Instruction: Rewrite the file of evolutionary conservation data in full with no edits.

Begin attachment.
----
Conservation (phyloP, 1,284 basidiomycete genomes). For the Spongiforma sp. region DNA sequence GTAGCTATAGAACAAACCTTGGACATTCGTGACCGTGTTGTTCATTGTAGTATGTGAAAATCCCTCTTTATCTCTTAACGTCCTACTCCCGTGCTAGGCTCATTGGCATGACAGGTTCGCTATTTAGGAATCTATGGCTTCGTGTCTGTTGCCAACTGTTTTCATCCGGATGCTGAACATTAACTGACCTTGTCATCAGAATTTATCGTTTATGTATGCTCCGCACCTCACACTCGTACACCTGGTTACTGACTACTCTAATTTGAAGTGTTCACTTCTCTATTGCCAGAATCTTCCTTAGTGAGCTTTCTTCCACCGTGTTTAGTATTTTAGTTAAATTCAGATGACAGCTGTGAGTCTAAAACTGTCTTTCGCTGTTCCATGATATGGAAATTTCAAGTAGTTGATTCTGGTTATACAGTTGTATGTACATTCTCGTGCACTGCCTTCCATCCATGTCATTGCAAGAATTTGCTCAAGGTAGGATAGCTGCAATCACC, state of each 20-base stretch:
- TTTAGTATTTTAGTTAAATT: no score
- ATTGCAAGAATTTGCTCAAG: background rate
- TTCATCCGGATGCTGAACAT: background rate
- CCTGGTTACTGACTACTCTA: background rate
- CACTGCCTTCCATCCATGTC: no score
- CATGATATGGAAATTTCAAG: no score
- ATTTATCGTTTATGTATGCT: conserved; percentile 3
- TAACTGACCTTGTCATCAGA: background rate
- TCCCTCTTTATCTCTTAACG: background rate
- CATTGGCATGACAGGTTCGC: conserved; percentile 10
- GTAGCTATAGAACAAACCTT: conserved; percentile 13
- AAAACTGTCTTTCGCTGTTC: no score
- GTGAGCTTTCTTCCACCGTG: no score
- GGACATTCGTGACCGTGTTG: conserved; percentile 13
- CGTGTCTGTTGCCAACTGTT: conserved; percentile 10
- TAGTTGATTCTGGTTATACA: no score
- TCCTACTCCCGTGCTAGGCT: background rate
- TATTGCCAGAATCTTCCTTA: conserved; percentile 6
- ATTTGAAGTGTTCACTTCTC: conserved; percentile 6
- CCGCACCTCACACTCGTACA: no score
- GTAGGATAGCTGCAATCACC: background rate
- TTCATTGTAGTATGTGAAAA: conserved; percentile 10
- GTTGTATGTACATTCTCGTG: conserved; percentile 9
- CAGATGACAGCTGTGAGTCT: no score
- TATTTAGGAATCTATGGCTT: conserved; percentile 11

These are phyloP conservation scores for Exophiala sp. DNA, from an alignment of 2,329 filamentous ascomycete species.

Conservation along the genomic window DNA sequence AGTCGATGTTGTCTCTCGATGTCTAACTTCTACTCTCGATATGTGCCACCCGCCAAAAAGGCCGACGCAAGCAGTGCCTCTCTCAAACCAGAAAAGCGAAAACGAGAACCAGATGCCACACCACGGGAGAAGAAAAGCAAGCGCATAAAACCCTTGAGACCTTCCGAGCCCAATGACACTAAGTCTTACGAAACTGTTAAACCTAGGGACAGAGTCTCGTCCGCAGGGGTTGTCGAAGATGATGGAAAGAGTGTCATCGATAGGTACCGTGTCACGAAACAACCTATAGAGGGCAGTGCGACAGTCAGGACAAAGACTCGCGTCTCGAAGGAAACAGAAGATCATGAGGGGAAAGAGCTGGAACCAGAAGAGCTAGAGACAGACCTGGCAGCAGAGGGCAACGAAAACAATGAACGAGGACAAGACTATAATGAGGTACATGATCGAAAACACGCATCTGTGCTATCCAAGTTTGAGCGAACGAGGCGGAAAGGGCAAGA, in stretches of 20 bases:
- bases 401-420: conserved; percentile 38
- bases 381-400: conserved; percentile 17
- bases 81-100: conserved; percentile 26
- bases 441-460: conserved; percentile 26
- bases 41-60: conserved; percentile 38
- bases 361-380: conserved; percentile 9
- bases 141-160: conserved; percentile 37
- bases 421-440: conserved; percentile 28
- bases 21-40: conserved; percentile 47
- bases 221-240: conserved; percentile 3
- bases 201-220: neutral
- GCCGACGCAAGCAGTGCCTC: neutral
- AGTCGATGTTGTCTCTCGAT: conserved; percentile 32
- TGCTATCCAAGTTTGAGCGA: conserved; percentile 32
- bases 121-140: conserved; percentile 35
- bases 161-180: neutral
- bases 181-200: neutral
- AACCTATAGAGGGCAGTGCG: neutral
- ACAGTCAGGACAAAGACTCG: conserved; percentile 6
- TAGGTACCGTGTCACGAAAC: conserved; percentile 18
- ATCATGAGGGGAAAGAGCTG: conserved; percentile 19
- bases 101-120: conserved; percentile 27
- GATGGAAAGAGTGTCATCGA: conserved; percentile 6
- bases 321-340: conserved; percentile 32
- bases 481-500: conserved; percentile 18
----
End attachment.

Conservation (phyloP, 1,284 basidiomycete genomes). For the Spongiforma sp. region DNA sequence GTAGCTATAGAACAAACCTTGGACATTCGTGACCGTGTTGTTCATTGTAGTATGTGAAAATCCCTCTTTATCTCTTAACGTCCTACTCCCGTGCTAGGCTCATTGGCATGACAGGTTCGCTATTTAGGAATCTATGGCTTCGTGTCTGTTGCCAACTGTTTTCATCCGGATGCTGAACATTAACTGACCTTGTCATCAGAATTTATCGTTTATGTATGCTCCGCACCTCACACTCGTACACCTGGTTACTGACTACTCTAATTTGAAGTGTTCACTTCTCTATTGCCAGAATCTTCCTTAGTGAGCTTTCTTCCACCGTGTTTAGTATTTTAGTTAAATTCAGATGACAGCTGTGAGTCTAAAACTGTCTTTCGCTGTTCCATGATATGGAAATTTCAAGTAGTTGATTCTGGTTATACAGTTGTATGTACATTCTCGTGCACTGCCTTCCATCCATGTCATTGCAAGAATTTGCTCAAGGTAGGATAGCTGCAATCACC, state of each 20-base stretch:
- TTTAGTATTTTAGTTAAATT: no score
- ATTGCAAGAATTTGCTCAAG: background rate
- TTCATCCGGATGCTGAACAT: background rate
- CCTGGTTACTGACTACTCTA: background rate
- CACTGCCTTCCATCCATGTC: no score
- CATGATATGGAAATTTCAAG: no score
- ATTTATCGTTTATGTATGCT: conserved; percentile 3
- TAACTGACCTTGTCATCAGA: background rate
- TCCCTCTTTATCTCTTAACG: background rate
- CATTGGCATGACAGGTTCGC: conserved; percentile 10
- GTAGCTATAGAACAAACCTT: conserved; percentile 13
- AAAACTGTCTTTCGCTGTTC: no score
- GTGAGCTTTCTTCCACCGTG: no score
- GGACATTCGTGACCGTGTTG: conserved; percentile 13
- CGTGTCTGTTGCCAACTGTT: conserved; percentile 10
- TAGTTGATTCTGGTTATACA: no score
- TCCTACTCCCGTGCTAGGCT: background rate
- TATTGCCAGAATCTTCCTTA: conserved; percentile 6
- ATTTGAAGTGTTCACTTCTC: conserved; percentile 6
- CCGCACCTCACACTCGTACA: no score
- GTAGGATAGCTGCAATCACC: background rate
- TTCATTGTAGTATGTGAAAA: conserved; percentile 10
- GTTGTATGTACATTCTCGTG: conserved; percentile 9
- CAGATGACAGCTGTGAGTCT: no score
- TATTTAGGAATCTATGGCTT: conserved; percentile 11

These are phyloP conservation scores for Exophiala sp. DNA, from an alignment of 2,329 filamentous ascomycete species.

Conservation along the genomic window DNA sequence AGTCGATGTTGTCTCTCGATGTCTAACTTCTACTCTCGATATGTGCCACCCGCCAAAAAGGCCGACGCAAGCAGTGCCTCTCTCAAACCAGAAAAGCGAAAACGAGAACCAGATGCCACACCACGGGAGAAGAAAAGCAAGCGCATAAAACCCTTGAGACCTTCCGAGCCCAATGACACTAAGTCTTACGAAACTGTTAAACCTAGGGACAGAGTCTCGTCCGCAGGGGTTGTCGAAGATGATGGAAAGAGTGTCATCGATAGGTACCGTGTCACGAAACAACCTATAGAGGGCAGTGCGACAGTCAGGACAAAGACTCGCGTCTCGAAGGAAACAGAAGATCATGAGGGGAAAGAGCTGGAACCAGAAGAGCTAGAGACAGACCTGGCAGCAGAGGGCAACGAAAACAATGAACGAGGACAAGACTATAATGAGGTACATGATCGAAAACACGCATCTGTGCTATCCAAGTTTGAGCGAACGAGGCGGAAAGGGCAAGA, in stretches of 20 bases:
- bases 401-420: conserved; percentile 38
- bases 381-400: conserved; percentile 17
- bases 81-100: conserved; percentile 26
- bases 441-460: conserved; percentile 26
- bases 41-60: conserved; percentile 38
- bases 361-380: conserved; percentile 9
- bases 141-160: conserved; percentile 37
- bases 421-440: conserved; percentile 28
- bases 21-40: conserved; percentile 47
- bases 221-240: conserved; percentile 3
- bases 201-220: neutral
- GCCGACGCAAGCAGTGCCTC: neutral
- AGTCGATGTTGTCTCTCGAT: conserved; percentile 32
- TGCTATCCAAGTTTGAGCGA: conserved; percentile 32
- bases 121-140: conserved; percentile 35
- bases 161-180: neutral
- bases 181-200: neutral
- AACCTATAGAGGGCAGTGCG: neutral
- ACAGTCAGGACAAAGACTCG: conserved; percentile 6
- TAGGTACCGTGTCACGAAAC: conserved; percentile 18
- ATCATGAGGGGAAAGAGCTG: conserved; percentile 19
- bases 101-120: conserved; percentile 27
- GATGGAAAGAGTGTCATCGA: conserved; percentile 6
- bases 321-340: conserved; percentile 32
- bases 481-500: conserved; percentile 18